At last, the planned maiden edition of the 1st African Art Auction by Nike Art and Culture Foundation held last Saturday on the ground flour of the gallery at Lekki. The Nike organized art auction came in the heels of other auctions conducted by ArtHouse Contemporary and Tribes Art Gallery. The success of these auctions point to the fact that the Nigerian Visual Art Sub sector is finally keying into emerging secondary art market.
Despite the low turn out of invitees at the event , coupled with the fact that the auction took off about an hour behind schedule added with the failure of the appointed auctioneer in carrying out his duty, a situation that forced Prince Yemisi Shyllon the founder of OYASAF and one of the Patrons of the centre to take over the job, and he surprised everybody when he performed the duty of the auctioneer excellently.
The auction which witnessed the presence of few art patrons and artists was unique in many ways: first, it went down into history as the first auction that was done by an indigenous auctioneer and second, it remain the only auction in the country that has included photography in its auction items.
In all, the total sales was over six million for only 20 works out of the 140 works that were put up for sale. There were probably about 50 works bided that didn’t come up to the reserve.
The highest work sold was lot 44, a piece by Ben Enwonwu Untitled Landscape 1970, oil on canvas.
It went for N1,650,000. It was followed by Ben Osawe’s Untitled Sculpture 1971, Bronze and Images, oil on canvas by Bruce Onabrakpeya that went for N700,000.00 and N600,000.00 respectively.
Other works sold included works by Emmanuel Dudu, Nike and Tola, Rom Isichei, Jimoh Buraimoh etc. and pictures by Adolphus Opara. It was fun as the guest were treated with the best choice wine by the host, while the students of Nike Art Centre in Osogbo gorgeously dressed in their beautiful Adire clothes entertained the visitors with traditional dance.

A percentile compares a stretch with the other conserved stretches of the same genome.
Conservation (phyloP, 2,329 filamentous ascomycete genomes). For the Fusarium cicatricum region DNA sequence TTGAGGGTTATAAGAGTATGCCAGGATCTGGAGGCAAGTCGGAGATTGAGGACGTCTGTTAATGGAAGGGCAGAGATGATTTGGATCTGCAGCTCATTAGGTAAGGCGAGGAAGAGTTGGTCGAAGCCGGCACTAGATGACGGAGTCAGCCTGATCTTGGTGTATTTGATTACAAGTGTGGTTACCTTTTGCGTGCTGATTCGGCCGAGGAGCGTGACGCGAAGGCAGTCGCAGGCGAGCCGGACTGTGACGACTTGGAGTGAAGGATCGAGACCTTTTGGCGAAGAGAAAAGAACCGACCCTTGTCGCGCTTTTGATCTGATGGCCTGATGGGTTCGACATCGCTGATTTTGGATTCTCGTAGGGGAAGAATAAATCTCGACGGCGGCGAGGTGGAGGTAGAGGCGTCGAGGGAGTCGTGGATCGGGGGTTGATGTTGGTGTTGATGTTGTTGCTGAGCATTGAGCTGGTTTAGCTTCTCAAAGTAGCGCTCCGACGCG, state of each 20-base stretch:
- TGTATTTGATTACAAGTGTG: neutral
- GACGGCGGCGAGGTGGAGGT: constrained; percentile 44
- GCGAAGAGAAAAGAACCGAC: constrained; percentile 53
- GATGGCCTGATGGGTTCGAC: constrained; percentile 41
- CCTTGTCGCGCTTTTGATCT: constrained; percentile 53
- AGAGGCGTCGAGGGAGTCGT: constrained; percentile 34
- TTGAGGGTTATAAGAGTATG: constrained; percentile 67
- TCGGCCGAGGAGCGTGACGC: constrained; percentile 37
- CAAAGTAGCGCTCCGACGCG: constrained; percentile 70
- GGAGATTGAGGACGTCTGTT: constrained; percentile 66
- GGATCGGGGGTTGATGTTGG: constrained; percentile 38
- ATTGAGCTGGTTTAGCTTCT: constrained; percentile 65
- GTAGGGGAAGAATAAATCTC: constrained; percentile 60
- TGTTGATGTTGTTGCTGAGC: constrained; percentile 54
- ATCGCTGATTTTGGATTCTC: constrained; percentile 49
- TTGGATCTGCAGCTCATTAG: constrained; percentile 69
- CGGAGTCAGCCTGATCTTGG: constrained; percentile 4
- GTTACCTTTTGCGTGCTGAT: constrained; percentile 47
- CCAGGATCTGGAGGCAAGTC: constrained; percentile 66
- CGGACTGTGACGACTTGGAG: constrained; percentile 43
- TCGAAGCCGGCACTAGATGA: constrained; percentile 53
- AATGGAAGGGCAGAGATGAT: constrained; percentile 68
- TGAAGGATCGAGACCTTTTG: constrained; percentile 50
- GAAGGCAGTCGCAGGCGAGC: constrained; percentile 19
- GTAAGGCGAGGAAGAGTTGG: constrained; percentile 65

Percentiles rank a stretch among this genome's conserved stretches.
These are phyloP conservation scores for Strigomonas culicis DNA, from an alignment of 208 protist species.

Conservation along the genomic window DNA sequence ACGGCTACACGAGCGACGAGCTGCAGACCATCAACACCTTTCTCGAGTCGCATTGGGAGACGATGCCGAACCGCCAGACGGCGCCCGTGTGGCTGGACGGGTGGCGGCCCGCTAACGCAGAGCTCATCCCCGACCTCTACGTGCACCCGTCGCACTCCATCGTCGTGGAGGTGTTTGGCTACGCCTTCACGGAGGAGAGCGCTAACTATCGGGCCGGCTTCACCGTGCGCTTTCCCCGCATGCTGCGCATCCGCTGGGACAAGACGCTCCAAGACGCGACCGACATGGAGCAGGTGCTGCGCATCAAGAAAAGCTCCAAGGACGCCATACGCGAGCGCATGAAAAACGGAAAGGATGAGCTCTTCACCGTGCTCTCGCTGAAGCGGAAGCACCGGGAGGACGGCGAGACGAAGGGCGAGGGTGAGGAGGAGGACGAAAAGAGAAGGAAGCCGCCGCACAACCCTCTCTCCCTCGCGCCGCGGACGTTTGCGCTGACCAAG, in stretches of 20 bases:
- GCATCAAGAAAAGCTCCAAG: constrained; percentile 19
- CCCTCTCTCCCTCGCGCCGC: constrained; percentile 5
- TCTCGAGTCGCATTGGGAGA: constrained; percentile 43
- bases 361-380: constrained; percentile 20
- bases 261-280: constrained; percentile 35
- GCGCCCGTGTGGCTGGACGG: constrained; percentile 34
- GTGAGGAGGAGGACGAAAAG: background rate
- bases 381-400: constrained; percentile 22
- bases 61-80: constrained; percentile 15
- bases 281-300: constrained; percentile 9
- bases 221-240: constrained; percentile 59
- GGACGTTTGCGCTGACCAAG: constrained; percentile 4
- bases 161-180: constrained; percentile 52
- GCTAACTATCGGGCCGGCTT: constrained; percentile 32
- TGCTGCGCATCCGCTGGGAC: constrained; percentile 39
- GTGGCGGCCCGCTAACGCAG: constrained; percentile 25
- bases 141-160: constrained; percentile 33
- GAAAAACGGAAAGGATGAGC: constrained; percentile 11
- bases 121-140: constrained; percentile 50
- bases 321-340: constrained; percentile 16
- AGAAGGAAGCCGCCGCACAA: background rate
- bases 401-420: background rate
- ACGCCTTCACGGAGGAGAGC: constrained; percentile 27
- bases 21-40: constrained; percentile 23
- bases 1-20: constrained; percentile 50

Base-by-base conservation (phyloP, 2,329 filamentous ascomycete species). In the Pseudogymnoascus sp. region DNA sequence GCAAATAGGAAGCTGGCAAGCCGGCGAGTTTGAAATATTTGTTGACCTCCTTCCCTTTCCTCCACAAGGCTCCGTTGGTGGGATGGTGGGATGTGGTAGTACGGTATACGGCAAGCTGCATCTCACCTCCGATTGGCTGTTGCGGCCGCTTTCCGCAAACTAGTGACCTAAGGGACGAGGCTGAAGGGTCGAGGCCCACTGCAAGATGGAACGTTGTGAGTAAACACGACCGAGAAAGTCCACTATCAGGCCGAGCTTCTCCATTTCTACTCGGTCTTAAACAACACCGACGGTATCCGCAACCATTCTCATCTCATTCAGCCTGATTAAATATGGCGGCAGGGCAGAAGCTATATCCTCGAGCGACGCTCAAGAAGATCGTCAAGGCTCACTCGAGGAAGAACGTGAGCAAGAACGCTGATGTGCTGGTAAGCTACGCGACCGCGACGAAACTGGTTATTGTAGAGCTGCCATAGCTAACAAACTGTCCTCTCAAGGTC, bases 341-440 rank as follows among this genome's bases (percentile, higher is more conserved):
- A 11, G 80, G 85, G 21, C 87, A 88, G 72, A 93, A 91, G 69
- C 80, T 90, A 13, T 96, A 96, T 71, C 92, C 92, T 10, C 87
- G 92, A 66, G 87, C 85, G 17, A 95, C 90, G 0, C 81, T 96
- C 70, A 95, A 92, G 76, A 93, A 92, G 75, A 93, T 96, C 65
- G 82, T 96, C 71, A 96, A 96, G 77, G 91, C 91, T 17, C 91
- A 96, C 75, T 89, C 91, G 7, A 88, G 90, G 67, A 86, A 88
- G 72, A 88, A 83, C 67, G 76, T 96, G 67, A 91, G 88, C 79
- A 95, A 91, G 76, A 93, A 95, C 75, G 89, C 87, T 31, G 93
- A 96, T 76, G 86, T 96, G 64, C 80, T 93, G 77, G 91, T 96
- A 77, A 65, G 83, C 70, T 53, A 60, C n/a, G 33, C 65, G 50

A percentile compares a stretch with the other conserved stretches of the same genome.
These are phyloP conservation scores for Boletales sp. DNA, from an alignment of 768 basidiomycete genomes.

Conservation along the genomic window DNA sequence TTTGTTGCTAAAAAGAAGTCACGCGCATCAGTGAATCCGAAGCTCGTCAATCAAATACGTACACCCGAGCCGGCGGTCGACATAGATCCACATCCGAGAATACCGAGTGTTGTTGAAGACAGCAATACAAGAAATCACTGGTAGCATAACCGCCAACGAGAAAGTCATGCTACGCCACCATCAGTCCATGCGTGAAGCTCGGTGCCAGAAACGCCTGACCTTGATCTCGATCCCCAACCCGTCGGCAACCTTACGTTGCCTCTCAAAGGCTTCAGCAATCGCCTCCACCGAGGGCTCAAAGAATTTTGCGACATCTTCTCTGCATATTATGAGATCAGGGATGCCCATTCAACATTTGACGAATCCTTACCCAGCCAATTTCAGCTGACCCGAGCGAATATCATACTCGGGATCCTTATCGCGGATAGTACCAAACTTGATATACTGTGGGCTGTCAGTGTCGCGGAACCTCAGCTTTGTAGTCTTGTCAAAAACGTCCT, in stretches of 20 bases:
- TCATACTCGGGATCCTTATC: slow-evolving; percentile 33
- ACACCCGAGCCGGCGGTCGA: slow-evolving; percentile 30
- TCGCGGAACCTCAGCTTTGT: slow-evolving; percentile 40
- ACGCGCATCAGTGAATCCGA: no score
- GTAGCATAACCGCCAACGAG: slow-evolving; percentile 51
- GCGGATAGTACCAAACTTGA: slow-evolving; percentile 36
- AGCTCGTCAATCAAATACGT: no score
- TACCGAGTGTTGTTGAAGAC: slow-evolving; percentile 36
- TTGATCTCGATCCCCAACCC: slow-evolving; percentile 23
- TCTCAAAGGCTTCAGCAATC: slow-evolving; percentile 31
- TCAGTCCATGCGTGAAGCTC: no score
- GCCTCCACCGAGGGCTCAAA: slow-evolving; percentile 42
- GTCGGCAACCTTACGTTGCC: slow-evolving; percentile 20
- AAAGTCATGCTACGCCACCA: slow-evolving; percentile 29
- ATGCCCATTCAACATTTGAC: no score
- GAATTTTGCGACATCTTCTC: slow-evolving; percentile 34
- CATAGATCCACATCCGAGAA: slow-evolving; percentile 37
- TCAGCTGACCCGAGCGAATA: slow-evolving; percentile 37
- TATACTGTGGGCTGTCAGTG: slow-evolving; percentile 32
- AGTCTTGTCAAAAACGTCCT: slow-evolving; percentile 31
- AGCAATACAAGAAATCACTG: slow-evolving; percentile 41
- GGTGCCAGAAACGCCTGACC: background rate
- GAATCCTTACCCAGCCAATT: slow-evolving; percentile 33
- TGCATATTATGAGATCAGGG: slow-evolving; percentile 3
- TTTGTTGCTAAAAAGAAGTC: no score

The auction ended around 5.00 pm with another unique action by Mr Reuben Okundaye , the husband of Nike who as a true African man poured libation to the ancestors for a successful auction.
Commenting on the auction, Ms. Donnie Day Patriaca, the Business Manager of the centre said “while it was somewhat disappointing, it’s really not bad for a first time show. Also, I think our timing on the show being just a week after Easter hurt the attendance, and the attendance was extremely low for the number of invites sent.
It was a great learning experience for all the gallery employees who had never had an auction, including Nike & Reuben, and it was a great learning experience for me in having auctions in Lagos. That which doesn’t kill us makes us stronger and we will definitely be much wiser about timing and hiring the right person for auctioneer and the right printer.”
Chief Frank Okonta, AGAN president commended Mrs Nike for all her efforts towards putting arts in a proper perspective. “I am one of those who like to see innovations. Many people are afraid to start something, but Nike is not. Look at the building she built for arts and today she has brought most of the artists and gallery owners together for her auction, I love what she is doing, she is a credible woman.”
For the SNA chairman, Oliver Enwonwu, “I think it is a step in the right direction and I am very happy that we have a number of auctions going on in Nigeria. It is a good thing for arts because it gives more value to arts, it makes people to see the inherent values of arts as an investment potential. So, I think that in due time we will stabilize. Nike has done very well..”
For Engr. Yemisi Shyllon “This is her first auction. It is a learning process and am sure that the second auction will be better than this. The works that were packaged are okay. But in all, one should give kudos for a woman of substance who has made inroads into auction apart from the great inroad she has made in life.”
For Nike,“today’s event has really put me to know what to do next time. It is very good because if you don’t start something you wont know where you are going.”
By Japhet Alakam